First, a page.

Anterior sphincteroplasty for fecal incontinence: Is the outcome compromised in patients with associated pelvic floor injury?
Diseases of the Colon and Rectum , Volume 53 - Issue 2 p. 150- 155
Introduction: It has been shown that vaginal delivery may result not only in sphincter defects, but also in pelvic floor injury. However, the influence of this type of injury on the etiology of fecal incontinence and its treatment is unknown. The present study was aimed to assess the prevalence of pelvic floor injury in patients who underwent anterior sphincteroplasty for the treatment of fecal incontinence and to determine the impact of this type of injury on the outcome of this procedure. Methods: Women who underwent anterior sphincteroplasty in the past were invited to participate in the present study. With transperineal ultrasound, which has been developed recently, pelvic floor integrity was examined in 70 of 117 patients (60%). Follow-up was obtained from a standardized questionnaire. Results: The median time period between anterior sphincteroplasty and the current assessment was 106 (range, 15-211) months. Pelvic floor injury was diagnosed in 43 patients (61%). Despite the prior sphincteroplasty, an external anal sphincter defect was found in 20 patients (29%). Outcome did not differ, neither between patients with and those without pelvic floor injury, nor between patients with and those without an adequate repair. However, patients with an adequate repair and an intact pelvic floor did have a better outcome than patients with one or both abnormalities. Conclusion: The majority of female patients with incontinence who were eligible for anterior sphincteroplasty have concomitant pelvic floor injury. Based on the present study, it seems unlikely that this type of injury itself has an impact on the outcome of anterior sphincteroplasty.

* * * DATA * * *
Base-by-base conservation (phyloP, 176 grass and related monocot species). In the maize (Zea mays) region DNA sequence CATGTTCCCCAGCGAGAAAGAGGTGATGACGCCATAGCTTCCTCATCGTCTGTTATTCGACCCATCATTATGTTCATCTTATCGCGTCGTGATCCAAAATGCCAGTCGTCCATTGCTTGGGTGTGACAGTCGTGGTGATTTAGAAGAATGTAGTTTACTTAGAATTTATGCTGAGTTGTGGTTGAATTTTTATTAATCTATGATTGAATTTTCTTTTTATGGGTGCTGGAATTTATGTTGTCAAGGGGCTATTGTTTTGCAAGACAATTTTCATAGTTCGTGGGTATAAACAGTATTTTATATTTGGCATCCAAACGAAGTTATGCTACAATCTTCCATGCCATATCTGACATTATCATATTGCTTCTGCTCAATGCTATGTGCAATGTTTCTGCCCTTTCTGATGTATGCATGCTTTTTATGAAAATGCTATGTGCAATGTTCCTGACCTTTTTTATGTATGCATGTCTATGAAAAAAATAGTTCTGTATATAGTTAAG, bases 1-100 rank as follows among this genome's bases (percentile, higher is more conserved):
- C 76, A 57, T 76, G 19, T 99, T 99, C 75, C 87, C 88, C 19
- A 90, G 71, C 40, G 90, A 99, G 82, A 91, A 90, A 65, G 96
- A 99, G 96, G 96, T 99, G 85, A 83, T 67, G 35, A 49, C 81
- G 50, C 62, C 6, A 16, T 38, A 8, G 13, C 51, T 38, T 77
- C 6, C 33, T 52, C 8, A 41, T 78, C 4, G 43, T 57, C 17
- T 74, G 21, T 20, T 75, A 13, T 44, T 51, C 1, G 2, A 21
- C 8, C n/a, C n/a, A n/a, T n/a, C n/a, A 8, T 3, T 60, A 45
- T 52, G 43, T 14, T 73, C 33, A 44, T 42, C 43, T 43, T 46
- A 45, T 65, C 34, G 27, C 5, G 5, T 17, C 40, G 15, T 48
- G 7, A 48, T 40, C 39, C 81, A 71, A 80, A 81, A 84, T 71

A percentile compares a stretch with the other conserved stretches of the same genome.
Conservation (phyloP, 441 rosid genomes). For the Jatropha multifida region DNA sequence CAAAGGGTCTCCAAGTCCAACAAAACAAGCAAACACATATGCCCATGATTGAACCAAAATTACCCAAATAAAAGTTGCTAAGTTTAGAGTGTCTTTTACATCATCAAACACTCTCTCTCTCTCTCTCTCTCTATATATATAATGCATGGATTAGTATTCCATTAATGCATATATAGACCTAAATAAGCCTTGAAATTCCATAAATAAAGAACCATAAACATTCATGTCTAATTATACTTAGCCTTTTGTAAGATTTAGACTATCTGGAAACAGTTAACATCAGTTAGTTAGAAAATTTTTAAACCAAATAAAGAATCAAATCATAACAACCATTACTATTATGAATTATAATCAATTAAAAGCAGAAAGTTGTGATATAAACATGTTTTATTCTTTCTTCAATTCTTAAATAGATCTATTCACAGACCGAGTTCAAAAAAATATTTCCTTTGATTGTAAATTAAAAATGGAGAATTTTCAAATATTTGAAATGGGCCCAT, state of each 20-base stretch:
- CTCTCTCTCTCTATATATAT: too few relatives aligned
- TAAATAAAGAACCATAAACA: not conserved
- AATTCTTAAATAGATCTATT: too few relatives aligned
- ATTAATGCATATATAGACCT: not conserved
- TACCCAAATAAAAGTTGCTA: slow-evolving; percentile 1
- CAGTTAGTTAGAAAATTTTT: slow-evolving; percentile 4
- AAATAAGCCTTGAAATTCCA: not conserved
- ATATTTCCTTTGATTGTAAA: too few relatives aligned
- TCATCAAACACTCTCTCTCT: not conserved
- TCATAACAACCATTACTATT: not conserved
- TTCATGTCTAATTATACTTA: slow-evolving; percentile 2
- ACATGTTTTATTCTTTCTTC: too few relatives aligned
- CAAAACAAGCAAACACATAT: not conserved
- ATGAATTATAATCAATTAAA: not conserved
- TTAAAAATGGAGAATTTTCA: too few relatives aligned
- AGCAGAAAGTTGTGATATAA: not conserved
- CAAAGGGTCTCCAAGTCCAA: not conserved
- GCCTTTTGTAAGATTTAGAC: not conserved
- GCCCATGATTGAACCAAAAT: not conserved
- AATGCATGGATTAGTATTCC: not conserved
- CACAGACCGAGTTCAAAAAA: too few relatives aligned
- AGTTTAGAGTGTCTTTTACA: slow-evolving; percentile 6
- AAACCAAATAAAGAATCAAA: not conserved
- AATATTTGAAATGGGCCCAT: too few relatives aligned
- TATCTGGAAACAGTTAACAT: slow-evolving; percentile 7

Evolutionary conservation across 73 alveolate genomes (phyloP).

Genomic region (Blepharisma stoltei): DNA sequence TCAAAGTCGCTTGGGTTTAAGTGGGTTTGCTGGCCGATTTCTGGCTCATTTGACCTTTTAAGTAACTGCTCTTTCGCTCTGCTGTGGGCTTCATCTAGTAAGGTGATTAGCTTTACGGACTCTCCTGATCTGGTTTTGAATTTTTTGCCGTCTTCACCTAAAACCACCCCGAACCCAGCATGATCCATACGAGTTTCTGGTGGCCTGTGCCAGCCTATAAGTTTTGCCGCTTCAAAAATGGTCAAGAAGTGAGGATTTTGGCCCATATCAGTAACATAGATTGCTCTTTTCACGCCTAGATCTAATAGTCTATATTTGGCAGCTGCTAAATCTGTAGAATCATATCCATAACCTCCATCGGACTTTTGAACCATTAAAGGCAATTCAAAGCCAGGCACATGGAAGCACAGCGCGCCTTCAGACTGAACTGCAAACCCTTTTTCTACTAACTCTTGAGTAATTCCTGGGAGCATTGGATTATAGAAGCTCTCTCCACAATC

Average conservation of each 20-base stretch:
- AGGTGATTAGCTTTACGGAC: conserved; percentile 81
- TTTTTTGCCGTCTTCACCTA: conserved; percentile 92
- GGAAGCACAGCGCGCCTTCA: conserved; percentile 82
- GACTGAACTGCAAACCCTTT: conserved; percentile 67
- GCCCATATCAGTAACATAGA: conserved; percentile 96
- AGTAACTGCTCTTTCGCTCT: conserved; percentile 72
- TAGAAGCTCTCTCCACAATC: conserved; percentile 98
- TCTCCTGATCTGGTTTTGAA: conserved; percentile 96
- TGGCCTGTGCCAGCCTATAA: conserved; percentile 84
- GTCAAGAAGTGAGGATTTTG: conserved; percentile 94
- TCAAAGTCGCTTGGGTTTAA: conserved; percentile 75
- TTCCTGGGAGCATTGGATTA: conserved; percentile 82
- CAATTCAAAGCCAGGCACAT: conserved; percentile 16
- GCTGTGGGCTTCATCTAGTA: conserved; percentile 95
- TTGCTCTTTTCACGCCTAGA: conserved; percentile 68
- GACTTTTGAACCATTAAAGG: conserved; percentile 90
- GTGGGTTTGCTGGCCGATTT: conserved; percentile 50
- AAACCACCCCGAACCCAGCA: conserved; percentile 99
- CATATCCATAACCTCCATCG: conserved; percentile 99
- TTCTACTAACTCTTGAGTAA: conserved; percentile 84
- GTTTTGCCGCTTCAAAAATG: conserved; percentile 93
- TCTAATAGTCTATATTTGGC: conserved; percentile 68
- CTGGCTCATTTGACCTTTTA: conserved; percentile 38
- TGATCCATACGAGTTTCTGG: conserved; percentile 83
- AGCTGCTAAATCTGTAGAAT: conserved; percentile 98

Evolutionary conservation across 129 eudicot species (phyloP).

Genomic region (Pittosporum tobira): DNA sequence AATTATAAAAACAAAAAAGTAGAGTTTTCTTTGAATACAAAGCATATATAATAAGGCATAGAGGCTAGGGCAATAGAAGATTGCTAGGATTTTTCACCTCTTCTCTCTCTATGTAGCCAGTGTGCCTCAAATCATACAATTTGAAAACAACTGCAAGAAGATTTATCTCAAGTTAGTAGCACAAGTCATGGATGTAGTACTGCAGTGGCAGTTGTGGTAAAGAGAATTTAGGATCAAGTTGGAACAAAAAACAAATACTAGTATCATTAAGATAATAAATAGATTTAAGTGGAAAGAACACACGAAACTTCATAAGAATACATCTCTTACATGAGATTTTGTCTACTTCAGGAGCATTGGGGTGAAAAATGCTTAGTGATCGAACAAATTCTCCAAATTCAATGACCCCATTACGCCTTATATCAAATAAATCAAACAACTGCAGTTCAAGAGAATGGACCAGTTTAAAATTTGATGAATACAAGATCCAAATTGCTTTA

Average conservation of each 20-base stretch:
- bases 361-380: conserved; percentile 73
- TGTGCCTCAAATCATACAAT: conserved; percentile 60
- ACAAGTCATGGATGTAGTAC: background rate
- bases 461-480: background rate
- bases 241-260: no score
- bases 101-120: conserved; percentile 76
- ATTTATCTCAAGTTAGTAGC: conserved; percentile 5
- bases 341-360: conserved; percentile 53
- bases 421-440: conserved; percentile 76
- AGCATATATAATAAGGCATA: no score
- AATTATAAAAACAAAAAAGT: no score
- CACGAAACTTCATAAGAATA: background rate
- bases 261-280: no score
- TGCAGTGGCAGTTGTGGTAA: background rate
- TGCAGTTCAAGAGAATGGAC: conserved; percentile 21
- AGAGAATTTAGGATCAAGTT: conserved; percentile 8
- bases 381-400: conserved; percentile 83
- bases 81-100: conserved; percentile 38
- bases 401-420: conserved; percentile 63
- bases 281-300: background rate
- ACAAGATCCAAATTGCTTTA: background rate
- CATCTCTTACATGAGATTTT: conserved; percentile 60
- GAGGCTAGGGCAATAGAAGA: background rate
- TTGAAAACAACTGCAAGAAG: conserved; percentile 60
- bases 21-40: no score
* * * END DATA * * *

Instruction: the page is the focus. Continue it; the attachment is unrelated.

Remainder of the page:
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|Diseases of the Colon and Rectum|
|Organisation||Erasmus MC: University Medical Center Rotterdam|
Oom, D.M.J, Steensma, A.B, Zimmerman, D.D.E, & Schouten, W.R. (2010). Anterior sphincteroplasty for fecal incontinence: Is the outcome compromised in patients with associated pelvic floor injury?. Diseases of the Colon and Rectum, 53(2), 150–155. doi:10.1007/DCR.0b013e3181bb059f